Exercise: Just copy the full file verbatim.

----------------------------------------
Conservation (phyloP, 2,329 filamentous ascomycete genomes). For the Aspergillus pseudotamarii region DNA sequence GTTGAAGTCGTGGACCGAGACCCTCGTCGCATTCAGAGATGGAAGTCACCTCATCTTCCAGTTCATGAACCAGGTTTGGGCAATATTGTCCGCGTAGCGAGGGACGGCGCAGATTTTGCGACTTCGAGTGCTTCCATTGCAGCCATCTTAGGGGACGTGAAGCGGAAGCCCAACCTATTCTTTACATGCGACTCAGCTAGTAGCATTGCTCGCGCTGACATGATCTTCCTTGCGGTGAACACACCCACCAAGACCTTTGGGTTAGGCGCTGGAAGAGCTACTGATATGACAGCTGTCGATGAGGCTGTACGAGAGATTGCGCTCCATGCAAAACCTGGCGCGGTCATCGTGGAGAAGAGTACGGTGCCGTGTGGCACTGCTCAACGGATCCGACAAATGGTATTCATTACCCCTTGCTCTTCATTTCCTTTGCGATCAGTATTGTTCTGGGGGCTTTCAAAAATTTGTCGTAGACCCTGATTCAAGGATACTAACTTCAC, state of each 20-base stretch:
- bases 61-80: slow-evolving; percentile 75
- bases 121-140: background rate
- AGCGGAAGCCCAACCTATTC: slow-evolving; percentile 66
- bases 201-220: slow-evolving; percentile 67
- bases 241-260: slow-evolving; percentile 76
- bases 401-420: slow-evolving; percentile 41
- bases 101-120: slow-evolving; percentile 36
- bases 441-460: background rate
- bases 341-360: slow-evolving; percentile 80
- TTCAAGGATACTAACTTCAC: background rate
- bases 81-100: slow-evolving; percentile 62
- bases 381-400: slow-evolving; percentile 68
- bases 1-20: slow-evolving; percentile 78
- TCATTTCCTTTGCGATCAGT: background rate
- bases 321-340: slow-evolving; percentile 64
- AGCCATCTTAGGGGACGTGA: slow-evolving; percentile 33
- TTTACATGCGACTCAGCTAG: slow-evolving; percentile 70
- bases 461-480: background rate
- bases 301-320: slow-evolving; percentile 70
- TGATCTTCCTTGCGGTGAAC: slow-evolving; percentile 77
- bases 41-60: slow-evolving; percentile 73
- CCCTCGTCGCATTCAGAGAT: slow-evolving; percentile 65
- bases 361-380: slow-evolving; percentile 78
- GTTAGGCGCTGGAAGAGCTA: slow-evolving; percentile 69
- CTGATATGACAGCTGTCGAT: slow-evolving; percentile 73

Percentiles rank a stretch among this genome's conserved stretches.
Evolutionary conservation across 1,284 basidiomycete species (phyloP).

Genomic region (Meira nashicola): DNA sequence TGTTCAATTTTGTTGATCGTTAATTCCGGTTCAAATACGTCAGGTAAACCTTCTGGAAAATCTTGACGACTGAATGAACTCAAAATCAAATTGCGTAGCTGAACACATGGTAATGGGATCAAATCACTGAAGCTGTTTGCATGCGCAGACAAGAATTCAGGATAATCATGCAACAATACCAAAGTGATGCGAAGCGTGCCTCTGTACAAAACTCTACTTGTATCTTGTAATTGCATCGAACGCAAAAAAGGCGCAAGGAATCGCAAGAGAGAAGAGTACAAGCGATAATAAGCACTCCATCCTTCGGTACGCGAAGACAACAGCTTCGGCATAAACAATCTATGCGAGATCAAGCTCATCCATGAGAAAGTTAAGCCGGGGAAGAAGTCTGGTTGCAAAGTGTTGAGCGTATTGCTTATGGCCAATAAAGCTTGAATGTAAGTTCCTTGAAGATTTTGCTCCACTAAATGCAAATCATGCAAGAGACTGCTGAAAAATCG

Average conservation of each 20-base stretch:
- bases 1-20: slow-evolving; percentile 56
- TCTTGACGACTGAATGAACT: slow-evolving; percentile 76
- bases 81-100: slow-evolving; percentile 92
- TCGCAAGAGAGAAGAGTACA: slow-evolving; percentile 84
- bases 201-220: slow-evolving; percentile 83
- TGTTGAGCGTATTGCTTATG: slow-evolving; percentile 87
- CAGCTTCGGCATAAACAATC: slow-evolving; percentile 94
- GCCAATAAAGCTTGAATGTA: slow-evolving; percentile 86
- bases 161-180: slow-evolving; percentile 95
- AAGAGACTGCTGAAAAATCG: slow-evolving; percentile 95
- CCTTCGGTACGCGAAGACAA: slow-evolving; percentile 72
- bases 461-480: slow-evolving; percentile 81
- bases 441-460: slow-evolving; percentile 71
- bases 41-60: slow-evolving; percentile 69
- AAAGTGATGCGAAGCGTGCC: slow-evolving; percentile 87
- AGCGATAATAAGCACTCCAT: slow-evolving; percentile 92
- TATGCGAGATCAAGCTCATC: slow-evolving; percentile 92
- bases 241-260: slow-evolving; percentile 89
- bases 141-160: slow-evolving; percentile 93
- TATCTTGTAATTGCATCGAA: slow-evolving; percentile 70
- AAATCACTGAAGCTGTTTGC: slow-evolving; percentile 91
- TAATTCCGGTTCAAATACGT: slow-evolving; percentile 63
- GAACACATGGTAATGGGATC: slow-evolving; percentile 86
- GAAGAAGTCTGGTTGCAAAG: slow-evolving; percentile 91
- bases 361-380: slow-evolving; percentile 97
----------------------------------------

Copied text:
Conservation (phyloP, 2,329 filamentous ascomycete genomes). For the Aspergillus pseudotamarii region DNA sequence GTTGAAGTCGTGGACCGAGACCCTCGTCGCATTCAGAGATGGAAGTCACCTCATCTTCCAGTTCATGAACCAGGTTTGGGCAATATTGTCCGCGTAGCGAGGGACGGCGCAGATTTTGCGACTTCGAGTGCTTCCATTGCAGCCATCTTAGGGGACGTGAAGCGGAAGCCCAACCTATTCTTTACATGCGACTCAGCTAGTAGCATTGCTCGCGCTGACATGATCTTCCTTGCGGTGAACACACCCACCAAGACCTTTGGGTTAGGCGCTGGAAGAGCTACTGATATGACAGCTGTCGATGAGGCTGTACGAGAGATTGCGCTCCATGCAAAACCTGGCGCGGTCATCGTGGAGAAGAGTACGGTGCCGTGTGGCACTGCTCAACGGATCCGACAAATGGTATTCATTACCCCTTGCTCTTCATTTCCTTTGCGATCAGTATTGTTCTGGGGGCTTTCAAAAATTTGTCGTAGACCCTGATTCAAGGATACTAACTTCAC, state of each 20-base stretch:
- bases 61-80: slow-evolving; percentile 75
- bases 121-140: background rate
- AGCGGAAGCCCAACCTATTC: slow-evolving; percentile 66
- bases 201-220: slow-evolving; percentile 67
- bases 241-260: slow-evolving; percentile 76
- bases 401-420: slow-evolving; percentile 41
- bases 101-120: slow-evolving; percentile 36
- bases 441-460: background rate
- bases 341-360: slow-evolving; percentile 80
- TTCAAGGATACTAACTTCAC: background rate
- bases 81-100: slow-evolving; percentile 62
- bases 381-400: slow-evolving; percentile 68
- bases 1-20: slow-evolving; percentile 78
- TCATTTCCTTTGCGATCAGT: background rate
- bases 321-340: slow-evolving; percentile 64
- AGCCATCTTAGGGGACGTGA: slow-evolving; percentile 33
- TTTACATGCGACTCAGCTAG: slow-evolving; percentile 70
- bases 461-480: background rate
- bases 301-320: slow-evolving; percentile 70
- TGATCTTCCTTGCGGTGAAC: slow-evolving; percentile 77
- bases 41-60: slow-evolving; percentile 73
- CCCTCGTCGCATTCAGAGAT: slow-evolving; percentile 65
- bases 361-380: slow-evolving; percentile 78
- GTTAGGCGCTGGAAGAGCTA: slow-evolving; percentile 69
- CTGATATGACAGCTGTCGAT: slow-evolving; percentile 73

Percentiles rank a stretch among this genome's conserved stretches.
Evolutionary conservation across 1,284 basidiomycete species (phyloP).

Genomic region (Meira nashicola): DNA sequence TGTTCAATTTTGTTGATCGTTAATTCCGGTTCAAATACGTCAGGTAAACCTTCTGGAAAATCTTGACGACTGAATGAACTCAAAATCAAATTGCGTAGCTGAACACATGGTAATGGGATCAAATCACTGAAGCTGTTTGCATGCGCAGACAAGAATTCAGGATAATCATGCAACAATACCAAAGTGATGCGAAGCGTGCCTCTGTACAAAACTCTACTTGTATCTTGTAATTGCATCGAACGCAAAAAAGGCGCAAGGAATCGCAAGAGAGAAGAGTACAAGCGATAATAAGCACTCCATCCTTCGGTACGCGAAGACAACAGCTTCGGCATAAACAATCTATGCGAGATCAAGCTCATCCATGAGAAAGTTAAGCCGGGGAAGAAGTCTGGTTGCAAAGTGTTGAGCGTATTGCTTATGGCCAATAAAGCTTGAATGTAAGTTCCTTGAAGATTTTGCTCCACTAAATGCAAATCATGCAAGAGACTGCTGAAAAATCG

Average conservation of each 20-base stretch:
- bases 1-20: slow-evolving; percentile 56
- TCTTGACGACTGAATGAACT: slow-evolving; percentile 76
- bases 81-100: slow-evolving; percentile 92
- TCGCAAGAGAGAAGAGTACA: slow-evolving; percentile 84
- bases 201-220: slow-evolving; percentile 83
- TGTTGAGCGTATTGCTTATG: slow-evolving; percentile 87
- CAGCTTCGGCATAAACAATC: slow-evolving; percentile 94
- GCCAATAAAGCTTGAATGTA: slow-evolving; percentile 86
- bases 161-180: slow-evolving; percentile 95
- AAGAGACTGCTGAAAAATCG: slow-evolving; percentile 95
- CCTTCGGTACGCGAAGACAA: slow-evolving; percentile 72
- bases 461-480: slow-evolving; percentile 81
- bases 441-460: slow-evolving; percentile 71
- bases 41-60: slow-evolving; percentile 69
- AAAGTGATGCGAAGCGTGCC: slow-evolving; percentile 87
- AGCGATAATAAGCACTCCAT: slow-evolving; percentile 92
- TATGCGAGATCAAGCTCATC: slow-evolving; percentile 92
- bases 241-260: slow-evolving; percentile 89
- bases 141-160: slow-evolving; percentile 93
- TATCTTGTAATTGCATCGAA: slow-evolving; percentile 70
- AAATCACTGAAGCTGTTTGC: slow-evolving; percentile 91
- TAATTCCGGTTCAAATACGT: slow-evolving; percentile 63
- GAACACATGGTAATGGGATC: slow-evolving; percentile 86
- GAAGAAGTCTGGTTGCAAAG: slow-evolving; percentile 91
- bases 361-380: slow-evolving; percentile 97